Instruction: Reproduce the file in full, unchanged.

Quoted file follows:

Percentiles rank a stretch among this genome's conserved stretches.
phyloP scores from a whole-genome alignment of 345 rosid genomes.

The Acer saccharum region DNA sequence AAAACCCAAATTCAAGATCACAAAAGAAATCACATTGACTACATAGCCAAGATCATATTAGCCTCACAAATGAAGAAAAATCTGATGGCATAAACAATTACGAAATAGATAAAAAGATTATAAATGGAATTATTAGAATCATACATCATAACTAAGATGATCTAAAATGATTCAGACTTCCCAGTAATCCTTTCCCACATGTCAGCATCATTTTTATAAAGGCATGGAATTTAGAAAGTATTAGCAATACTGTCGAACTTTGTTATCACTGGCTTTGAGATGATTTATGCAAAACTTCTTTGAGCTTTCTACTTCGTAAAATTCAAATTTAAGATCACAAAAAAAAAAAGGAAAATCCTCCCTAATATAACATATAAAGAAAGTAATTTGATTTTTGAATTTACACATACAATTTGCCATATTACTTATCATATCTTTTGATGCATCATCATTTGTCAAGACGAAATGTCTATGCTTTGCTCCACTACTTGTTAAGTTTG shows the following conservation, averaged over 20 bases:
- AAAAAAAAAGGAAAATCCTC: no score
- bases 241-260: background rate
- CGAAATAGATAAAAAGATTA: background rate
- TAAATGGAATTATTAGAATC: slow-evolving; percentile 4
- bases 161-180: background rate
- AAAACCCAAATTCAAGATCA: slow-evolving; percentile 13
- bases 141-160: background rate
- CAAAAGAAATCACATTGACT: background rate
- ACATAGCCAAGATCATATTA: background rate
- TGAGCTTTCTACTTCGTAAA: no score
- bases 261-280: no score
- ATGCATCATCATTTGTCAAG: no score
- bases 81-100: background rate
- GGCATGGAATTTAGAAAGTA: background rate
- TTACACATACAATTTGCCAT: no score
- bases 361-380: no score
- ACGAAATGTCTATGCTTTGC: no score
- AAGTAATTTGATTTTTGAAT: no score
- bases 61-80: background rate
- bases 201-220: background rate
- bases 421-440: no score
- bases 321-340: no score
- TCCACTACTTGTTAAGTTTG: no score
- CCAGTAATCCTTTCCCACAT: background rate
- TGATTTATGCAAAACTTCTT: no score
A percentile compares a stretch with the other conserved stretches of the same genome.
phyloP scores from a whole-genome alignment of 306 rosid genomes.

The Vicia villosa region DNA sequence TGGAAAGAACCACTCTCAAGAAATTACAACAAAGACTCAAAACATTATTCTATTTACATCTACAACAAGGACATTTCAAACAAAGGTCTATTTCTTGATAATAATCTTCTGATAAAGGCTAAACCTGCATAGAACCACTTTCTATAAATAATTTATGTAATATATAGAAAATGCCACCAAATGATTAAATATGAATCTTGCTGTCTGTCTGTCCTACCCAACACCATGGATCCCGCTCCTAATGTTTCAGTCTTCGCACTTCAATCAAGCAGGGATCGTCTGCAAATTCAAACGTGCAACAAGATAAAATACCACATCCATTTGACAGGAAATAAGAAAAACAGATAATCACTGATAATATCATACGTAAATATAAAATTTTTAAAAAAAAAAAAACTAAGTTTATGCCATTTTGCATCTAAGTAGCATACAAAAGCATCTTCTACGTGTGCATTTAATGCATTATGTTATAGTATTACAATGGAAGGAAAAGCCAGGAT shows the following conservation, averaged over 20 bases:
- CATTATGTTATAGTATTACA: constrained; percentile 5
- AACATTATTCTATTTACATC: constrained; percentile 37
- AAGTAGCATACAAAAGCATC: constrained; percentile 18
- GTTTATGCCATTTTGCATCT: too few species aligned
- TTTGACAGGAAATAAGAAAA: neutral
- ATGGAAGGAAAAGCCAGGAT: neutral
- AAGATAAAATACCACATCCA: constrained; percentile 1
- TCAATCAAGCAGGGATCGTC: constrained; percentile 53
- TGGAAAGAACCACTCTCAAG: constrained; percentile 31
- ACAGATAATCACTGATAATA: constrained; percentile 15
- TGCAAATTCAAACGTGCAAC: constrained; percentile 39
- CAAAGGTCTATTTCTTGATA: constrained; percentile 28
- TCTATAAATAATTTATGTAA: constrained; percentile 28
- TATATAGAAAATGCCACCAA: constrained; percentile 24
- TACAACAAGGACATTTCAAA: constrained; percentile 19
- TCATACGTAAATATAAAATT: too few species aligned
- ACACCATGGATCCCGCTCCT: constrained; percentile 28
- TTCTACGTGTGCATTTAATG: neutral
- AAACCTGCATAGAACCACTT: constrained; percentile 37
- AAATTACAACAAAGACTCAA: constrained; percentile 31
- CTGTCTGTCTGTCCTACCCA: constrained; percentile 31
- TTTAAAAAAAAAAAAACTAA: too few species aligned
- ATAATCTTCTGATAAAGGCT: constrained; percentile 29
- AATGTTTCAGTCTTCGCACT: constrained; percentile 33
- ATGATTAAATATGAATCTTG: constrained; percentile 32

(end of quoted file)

Percentiles rank a stretch among this genome's conserved stretches.
phyloP scores from a whole-genome alignment of 345 rosid genomes.

The Acer saccharum region DNA sequence AAAACCCAAATTCAAGATCACAAAAGAAATCACATTGACTACATAGCCAAGATCATATTAGCCTCACAAATGAAGAAAAATCTGATGGCATAAACAATTACGAAATAGATAAAAAGATTATAAATGGAATTATTAGAATCATACATCATAACTAAGATGATCTAAAATGATTCAGACTTCCCAGTAATCCTTTCCCACATGTCAGCATCATTTTTATAAAGGCATGGAATTTAGAAAGTATTAGCAATACTGTCGAACTTTGTTATCACTGGCTTTGAGATGATTTATGCAAAACTTCTTTGAGCTTTCTACTTCGTAAAATTCAAATTTAAGATCACAAAAAAAAAAAGGAAAATCCTCCCTAATATAACATATAAAGAAAGTAATTTGATTTTTGAATTTACACATACAATTTGCCATATTACTTATCATATCTTTTGATGCATCATCATTTGTCAAGACGAAATGTCTATGCTTTGCTCCACTACTTGTTAAGTTTG shows the following conservation, averaged over 20 bases:
- AAAAAAAAAGGAAAATCCTC: no score
- bases 241-260: background rate
- CGAAATAGATAAAAAGATTA: background rate
- TAAATGGAATTATTAGAATC: slow-evolving; percentile 4
- bases 161-180: background rate
- AAAACCCAAATTCAAGATCA: slow-evolving; percentile 13
- bases 141-160: background rate
- CAAAAGAAATCACATTGACT: background rate
- ACATAGCCAAGATCATATTA: background rate
- TGAGCTTTCTACTTCGTAAA: no score
- bases 261-280: no score
- ATGCATCATCATTTGTCAAG: no score
- bases 81-100: background rate
- GGCATGGAATTTAGAAAGTA: background rate
- TTACACATACAATTTGCCAT: no score
- bases 361-380: no score
- ACGAAATGTCTATGCTTTGC: no score
- AAGTAATTTGATTTTTGAAT: no score
- bases 61-80: background rate
- bases 201-220: background rate
- bases 421-440: no score
- bases 321-340: no score
- TCCACTACTTGTTAAGTTTG: no score
- CCAGTAATCCTTTCCCACAT: background rate
- TGATTTATGCAAAACTTCTT: no score
A percentile compares a stretch with the other conserved stretches of the same genome.
phyloP scores from a whole-genome alignment of 306 rosid genomes.

The Vicia villosa region DNA sequence TGGAAAGAACCACTCTCAAGAAATTACAACAAAGACTCAAAACATTATTCTATTTACATCTACAACAAGGACATTTCAAACAAAGGTCTATTTCTTGATAATAATCTTCTGATAAAGGCTAAACCTGCATAGAACCACTTTCTATAAATAATTTATGTAATATATAGAAAATGCCACCAAATGATTAAATATGAATCTTGCTGTCTGTCTGTCCTACCCAACACCATGGATCCCGCTCCTAATGTTTCAGTCTTCGCACTTCAATCAAGCAGGGATCGTCTGCAAATTCAAACGTGCAACAAGATAAAATACCACATCCATTTGACAGGAAATAAGAAAAACAGATAATCACTGATAATATCATACGTAAATATAAAATTTTTAAAAAAAAAAAAACTAAGTTTATGCCATTTTGCATCTAAGTAGCATACAAAAGCATCTTCTACGTGTGCATTTAATGCATTATGTTATAGTATTACAATGGAAGGAAAAGCCAGGAT shows the following conservation, averaged over 20 bases:
- CATTATGTTATAGTATTACA: constrained; percentile 5
- AACATTATTCTATTTACATC: constrained; percentile 37
- AAGTAGCATACAAAAGCATC: constrained; percentile 18
- GTTTATGCCATTTTGCATCT: too few species aligned
- TTTGACAGGAAATAAGAAAA: neutral
- ATGGAAGGAAAAGCCAGGAT: neutral
- AAGATAAAATACCACATCCA: constrained; percentile 1
- TCAATCAAGCAGGGATCGTC: constrained; percentile 53
- TGGAAAGAACCACTCTCAAG: constrained; percentile 31
- ACAGATAATCACTGATAATA: constrained; percentile 15
- TGCAAATTCAAACGTGCAAC: constrained; percentile 39
- CAAAGGTCTATTTCTTGATA: constrained; percentile 28
- TCTATAAATAATTTATGTAA: constrained; percentile 28
- TATATAGAAAATGCCACCAA: constrained; percentile 24
- TACAACAAGGACATTTCAAA: constrained; percentile 19
- TCATACGTAAATATAAAATT: too few species aligned
- ACACCATGGATCCCGCTCCT: constrained; percentile 28
- TTCTACGTGTGCATTTAATG: neutral
- AAACCTGCATAGAACCACTT: constrained; percentile 37
- AAATTACAACAAAGACTCAA: constrained; percentile 31
- CTGTCTGTCTGTCCTACCCA: constrained; percentile 31
- TTTAAAAAAAAAAAAACTAA: too few species aligned
- ATAATCTTCTGATAAAGGCT: constrained; percentile 29
- AATGTTTCAGTCTTCGCACT: constrained; percentile 33
- ATGATTAAATATGAATCTTG: constrained; percentile 32